“Haystacks (Sunset)”, Claude Monet, 1891

Twenty years after Turner’s death, Claude Monet founded Impressionism. Impressionism was all about the portrayal of light, and Monet would sometimes work on a dozen paintings a day; each one depicted a slightly different aspect of light.

Monet would continue working on these paintings over the course of days, switching from one painting to the next when the time and light were just right.

“Haystacks (Sunset)”, above, is one excellent example. What do you think of those sunset purples and reds? They just take my breath away.

“Morning Light”
Oil painting by Holly Van Hart (sold)

This last work (very humbly put after the two above it) is mine. It is here as an example of a painting that was intended to capture the morning light over a beautiful little lake in the Sierra Nevada mountains in California.

Painting light was (and is) the focus of a great many artists.  Other masters include Vermeer, Valazquez, and Rembrandt.

Who are your faves? Drop me a line at holly.vanhart@gmail.com and let me know.

How much time does it take to complete a painting? (Video)

How much time does it take to complete a painting?

For me, it takes 4-6 months from start to finish (elapsed time) to complete an oil painting.  This is mostly because I paint in layers. Each painting has five to ten layers of paint, and each layer takes a week or so to dry.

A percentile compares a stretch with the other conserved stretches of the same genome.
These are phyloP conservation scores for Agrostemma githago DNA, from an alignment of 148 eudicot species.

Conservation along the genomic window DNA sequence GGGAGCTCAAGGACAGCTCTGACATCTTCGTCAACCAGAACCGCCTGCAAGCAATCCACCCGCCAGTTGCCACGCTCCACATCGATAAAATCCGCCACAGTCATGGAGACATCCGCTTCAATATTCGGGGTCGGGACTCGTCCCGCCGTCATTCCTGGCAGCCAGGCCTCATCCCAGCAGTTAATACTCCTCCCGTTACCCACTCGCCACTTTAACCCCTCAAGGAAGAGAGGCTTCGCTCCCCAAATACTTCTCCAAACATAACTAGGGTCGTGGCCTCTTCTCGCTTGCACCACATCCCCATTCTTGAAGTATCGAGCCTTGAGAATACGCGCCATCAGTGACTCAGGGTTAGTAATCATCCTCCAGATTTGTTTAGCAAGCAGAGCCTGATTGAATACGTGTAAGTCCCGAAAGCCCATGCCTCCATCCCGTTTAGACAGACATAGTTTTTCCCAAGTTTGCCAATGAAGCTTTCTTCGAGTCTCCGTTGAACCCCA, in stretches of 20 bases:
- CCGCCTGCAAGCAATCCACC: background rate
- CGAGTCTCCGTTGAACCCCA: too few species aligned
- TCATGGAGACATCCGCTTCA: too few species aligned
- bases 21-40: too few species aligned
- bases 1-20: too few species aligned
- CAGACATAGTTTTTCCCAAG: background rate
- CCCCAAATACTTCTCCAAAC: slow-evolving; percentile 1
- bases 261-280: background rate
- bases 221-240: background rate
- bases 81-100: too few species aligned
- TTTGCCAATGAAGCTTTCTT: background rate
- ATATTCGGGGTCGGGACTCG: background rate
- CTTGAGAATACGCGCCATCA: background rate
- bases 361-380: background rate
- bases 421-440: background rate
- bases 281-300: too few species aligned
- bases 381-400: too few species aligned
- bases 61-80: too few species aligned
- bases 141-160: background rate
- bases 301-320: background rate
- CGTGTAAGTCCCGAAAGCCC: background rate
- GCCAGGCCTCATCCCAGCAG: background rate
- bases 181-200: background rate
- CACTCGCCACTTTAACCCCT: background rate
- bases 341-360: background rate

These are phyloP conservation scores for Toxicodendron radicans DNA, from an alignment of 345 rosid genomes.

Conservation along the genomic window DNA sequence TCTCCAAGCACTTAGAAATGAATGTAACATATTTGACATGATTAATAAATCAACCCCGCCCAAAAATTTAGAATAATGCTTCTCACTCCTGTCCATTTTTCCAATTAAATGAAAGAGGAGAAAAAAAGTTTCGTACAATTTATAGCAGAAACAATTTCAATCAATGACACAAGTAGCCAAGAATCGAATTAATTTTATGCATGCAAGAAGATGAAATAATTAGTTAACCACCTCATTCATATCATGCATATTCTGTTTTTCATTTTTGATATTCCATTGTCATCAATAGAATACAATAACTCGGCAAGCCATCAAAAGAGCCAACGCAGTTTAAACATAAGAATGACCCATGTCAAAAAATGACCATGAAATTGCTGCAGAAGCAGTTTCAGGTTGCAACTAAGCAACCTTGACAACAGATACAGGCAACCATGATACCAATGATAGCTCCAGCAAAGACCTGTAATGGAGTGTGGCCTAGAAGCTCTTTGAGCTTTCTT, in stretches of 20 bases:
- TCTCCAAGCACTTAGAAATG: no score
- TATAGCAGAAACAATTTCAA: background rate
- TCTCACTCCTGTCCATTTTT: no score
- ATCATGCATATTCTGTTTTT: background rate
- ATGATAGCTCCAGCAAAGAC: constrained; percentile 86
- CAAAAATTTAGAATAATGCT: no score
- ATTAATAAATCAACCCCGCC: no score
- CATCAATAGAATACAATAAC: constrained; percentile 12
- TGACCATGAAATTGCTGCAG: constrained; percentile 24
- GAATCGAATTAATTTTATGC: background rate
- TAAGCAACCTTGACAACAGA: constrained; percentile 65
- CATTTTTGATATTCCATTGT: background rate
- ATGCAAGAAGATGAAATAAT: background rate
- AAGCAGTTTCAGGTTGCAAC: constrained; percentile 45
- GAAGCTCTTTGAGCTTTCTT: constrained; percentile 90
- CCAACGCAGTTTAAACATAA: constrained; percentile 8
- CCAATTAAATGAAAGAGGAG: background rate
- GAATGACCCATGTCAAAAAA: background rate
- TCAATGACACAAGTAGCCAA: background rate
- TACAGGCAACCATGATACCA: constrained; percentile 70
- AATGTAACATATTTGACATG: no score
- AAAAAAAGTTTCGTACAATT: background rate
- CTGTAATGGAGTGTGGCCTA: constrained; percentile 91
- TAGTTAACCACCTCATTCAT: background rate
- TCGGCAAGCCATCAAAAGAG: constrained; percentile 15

Plus I need extra time at the end to reflect on the (almost) finished work and make any last improvements. Sometimes what seems like a minor improvement will make me soooo much happier with the end result.

The actual working time on any one painting is typically 60 – 120 hours. And sometimes more. It varies greatly by subject matter, size, and style. It also varies by how much I’m stretching myself into new territory; the more experimental, the longer it takes.

 

Click here to see the rest of the Top 50 Questions

 

New Book! Top Paintings paired with Favorite Inspirational Quotes.

Download here (free!)

How do sunsets make *you* feel?

Abstract Nature Painting by Holly Van Hart, sailboat, harbor, sunset, blue, pink, orange

Sunset Glow
30″ x 40″ oil painting on canvas (sold)

‘Sunset Glow’ is about the stunning beauty of the sky and water at sunset, especially its glorious colors. It’s also about the exciting reflections in the water, which amplify the colors and the take-your-breath-away feeling of sunsets like these.

If you look carefully, you can see some swooping textures underlying this painting (under the water, on both sides of the painting); on the left side, the texture runs from the water, through the docks, and into the horizon line.

What’s this texture about? It represents things that might not be so wonderful about this scene. Mostly the things we cannot see but can only speculate about, or the things we would need to have prior knowledge about.